A good cooperation with the EU is fundamental for Sandu’s cabinet because with it comes the financial assistance that all Moldovan governments want from it, starting with Vladimir Voronin’s Communists after 2003. Unconditionally, the ACUM bloc is ready to implement all conditions requested by Brussels, the same goal is not so openly supported by the pro-Russian Socialists.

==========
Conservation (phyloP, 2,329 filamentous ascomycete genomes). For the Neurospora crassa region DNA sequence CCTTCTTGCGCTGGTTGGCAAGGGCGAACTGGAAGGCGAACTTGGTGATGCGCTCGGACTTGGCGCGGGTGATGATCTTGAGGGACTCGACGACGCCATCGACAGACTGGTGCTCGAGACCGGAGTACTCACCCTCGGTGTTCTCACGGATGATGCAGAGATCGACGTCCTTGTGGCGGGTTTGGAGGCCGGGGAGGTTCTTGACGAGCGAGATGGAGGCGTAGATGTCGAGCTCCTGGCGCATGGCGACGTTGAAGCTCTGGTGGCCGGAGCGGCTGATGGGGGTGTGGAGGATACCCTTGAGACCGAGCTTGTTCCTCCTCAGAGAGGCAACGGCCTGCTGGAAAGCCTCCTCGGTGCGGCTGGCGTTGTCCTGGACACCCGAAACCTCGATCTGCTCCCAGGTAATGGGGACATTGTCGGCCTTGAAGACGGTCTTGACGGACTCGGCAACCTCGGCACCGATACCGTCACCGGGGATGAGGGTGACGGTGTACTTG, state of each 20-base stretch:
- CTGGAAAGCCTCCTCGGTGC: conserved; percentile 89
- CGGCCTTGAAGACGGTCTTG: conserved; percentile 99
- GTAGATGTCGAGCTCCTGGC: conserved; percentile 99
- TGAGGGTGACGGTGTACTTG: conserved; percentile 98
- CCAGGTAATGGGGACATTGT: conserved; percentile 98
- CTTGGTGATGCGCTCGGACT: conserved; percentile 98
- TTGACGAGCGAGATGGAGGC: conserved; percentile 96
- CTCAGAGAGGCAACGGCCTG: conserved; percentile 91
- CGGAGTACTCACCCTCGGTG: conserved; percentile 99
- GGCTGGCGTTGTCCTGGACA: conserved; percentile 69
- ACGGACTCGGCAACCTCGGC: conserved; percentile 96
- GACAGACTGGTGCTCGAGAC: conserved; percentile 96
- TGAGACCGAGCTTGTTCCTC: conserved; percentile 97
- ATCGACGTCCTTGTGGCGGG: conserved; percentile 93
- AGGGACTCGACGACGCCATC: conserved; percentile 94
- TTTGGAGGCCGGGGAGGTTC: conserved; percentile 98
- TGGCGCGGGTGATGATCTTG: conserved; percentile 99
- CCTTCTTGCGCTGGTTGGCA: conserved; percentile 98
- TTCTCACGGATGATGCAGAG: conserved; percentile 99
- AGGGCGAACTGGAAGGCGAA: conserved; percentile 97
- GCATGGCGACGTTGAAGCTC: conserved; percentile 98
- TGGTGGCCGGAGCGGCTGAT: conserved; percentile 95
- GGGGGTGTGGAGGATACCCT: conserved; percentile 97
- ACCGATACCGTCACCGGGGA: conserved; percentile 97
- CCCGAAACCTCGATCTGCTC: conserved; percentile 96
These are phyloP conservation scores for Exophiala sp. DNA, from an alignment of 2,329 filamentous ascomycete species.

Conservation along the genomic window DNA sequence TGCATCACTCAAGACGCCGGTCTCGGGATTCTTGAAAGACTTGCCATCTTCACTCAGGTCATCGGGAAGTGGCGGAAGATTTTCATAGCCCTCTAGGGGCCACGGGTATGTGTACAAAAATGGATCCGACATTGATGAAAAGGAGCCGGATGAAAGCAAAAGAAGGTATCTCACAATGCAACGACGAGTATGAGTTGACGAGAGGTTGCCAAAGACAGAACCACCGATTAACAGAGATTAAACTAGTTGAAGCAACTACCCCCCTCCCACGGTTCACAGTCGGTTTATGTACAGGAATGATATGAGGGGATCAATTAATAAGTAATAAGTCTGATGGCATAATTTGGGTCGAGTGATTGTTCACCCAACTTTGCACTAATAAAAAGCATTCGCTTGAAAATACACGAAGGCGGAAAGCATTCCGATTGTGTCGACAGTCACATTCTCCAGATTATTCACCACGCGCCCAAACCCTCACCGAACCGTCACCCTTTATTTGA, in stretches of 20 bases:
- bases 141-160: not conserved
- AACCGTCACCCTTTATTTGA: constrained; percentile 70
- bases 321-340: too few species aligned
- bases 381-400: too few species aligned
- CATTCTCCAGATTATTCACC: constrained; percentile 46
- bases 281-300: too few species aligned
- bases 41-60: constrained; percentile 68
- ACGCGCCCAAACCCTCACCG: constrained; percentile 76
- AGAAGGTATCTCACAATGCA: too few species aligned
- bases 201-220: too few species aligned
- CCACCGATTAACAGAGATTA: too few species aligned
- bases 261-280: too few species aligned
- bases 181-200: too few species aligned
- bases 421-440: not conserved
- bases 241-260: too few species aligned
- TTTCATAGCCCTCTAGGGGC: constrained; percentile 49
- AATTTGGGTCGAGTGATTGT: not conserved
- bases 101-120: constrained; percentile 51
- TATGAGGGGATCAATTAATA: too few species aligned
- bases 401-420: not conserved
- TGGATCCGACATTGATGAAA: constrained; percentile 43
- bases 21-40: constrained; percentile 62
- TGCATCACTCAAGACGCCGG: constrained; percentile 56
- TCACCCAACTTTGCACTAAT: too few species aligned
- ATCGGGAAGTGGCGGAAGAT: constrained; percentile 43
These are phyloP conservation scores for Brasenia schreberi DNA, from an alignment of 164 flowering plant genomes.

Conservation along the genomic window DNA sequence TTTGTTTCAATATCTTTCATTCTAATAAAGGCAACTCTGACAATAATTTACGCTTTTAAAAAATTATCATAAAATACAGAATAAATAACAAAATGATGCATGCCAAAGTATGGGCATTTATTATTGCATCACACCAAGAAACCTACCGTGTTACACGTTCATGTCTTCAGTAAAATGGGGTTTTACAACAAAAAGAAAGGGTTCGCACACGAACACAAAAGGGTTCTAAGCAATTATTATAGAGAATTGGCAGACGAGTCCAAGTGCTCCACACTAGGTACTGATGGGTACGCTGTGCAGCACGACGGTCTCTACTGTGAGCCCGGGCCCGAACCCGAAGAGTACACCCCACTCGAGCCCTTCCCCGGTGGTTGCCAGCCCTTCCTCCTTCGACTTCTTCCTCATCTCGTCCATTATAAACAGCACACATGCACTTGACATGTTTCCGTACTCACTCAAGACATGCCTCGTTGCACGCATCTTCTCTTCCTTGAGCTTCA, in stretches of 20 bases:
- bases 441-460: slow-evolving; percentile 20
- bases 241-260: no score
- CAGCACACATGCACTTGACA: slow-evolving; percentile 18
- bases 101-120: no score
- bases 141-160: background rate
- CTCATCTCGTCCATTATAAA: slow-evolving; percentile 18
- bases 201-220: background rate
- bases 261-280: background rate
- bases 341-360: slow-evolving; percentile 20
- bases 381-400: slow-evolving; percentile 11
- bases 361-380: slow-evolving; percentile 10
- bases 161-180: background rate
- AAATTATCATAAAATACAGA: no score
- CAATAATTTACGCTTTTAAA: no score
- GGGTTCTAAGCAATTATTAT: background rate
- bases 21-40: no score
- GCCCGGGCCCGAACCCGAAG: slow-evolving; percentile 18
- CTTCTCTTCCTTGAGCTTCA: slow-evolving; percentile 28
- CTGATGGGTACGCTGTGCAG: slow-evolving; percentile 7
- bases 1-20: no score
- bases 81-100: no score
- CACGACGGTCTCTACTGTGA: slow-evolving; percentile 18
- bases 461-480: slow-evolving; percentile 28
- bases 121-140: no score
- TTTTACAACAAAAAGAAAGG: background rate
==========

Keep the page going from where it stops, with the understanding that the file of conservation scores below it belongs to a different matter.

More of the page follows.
The European Commissioner for European Neighbourhood Policy and Enlargement Negotiations Johannes Hahn visited Moldova four days after the political crisis ended [9], the Democrats capitulated, and the PSRM-ACUM took over the full decision-making power, to show support. His strong backing hides at least two layers. Firstly, Moldova’s involutions in the rule of law have preoccupied the EU institutions between 2017 and 2019, and the political development qualitatively impacts the Moldovan democracy. And, secondly, Commissioner Hahn is an important ally of the components of ACUM bloc – the Party for Solidarity and Action and the DA Platform, due to their common affiliation with the European People’s Party (EPP). This pan-European political party echoed the criticism of their Moldovan partners against the ‘state capture’ regime installed by the former ruling party, and backed resolutions of the European Parliament demanding for democratization and de-politicization of state institutions. [10]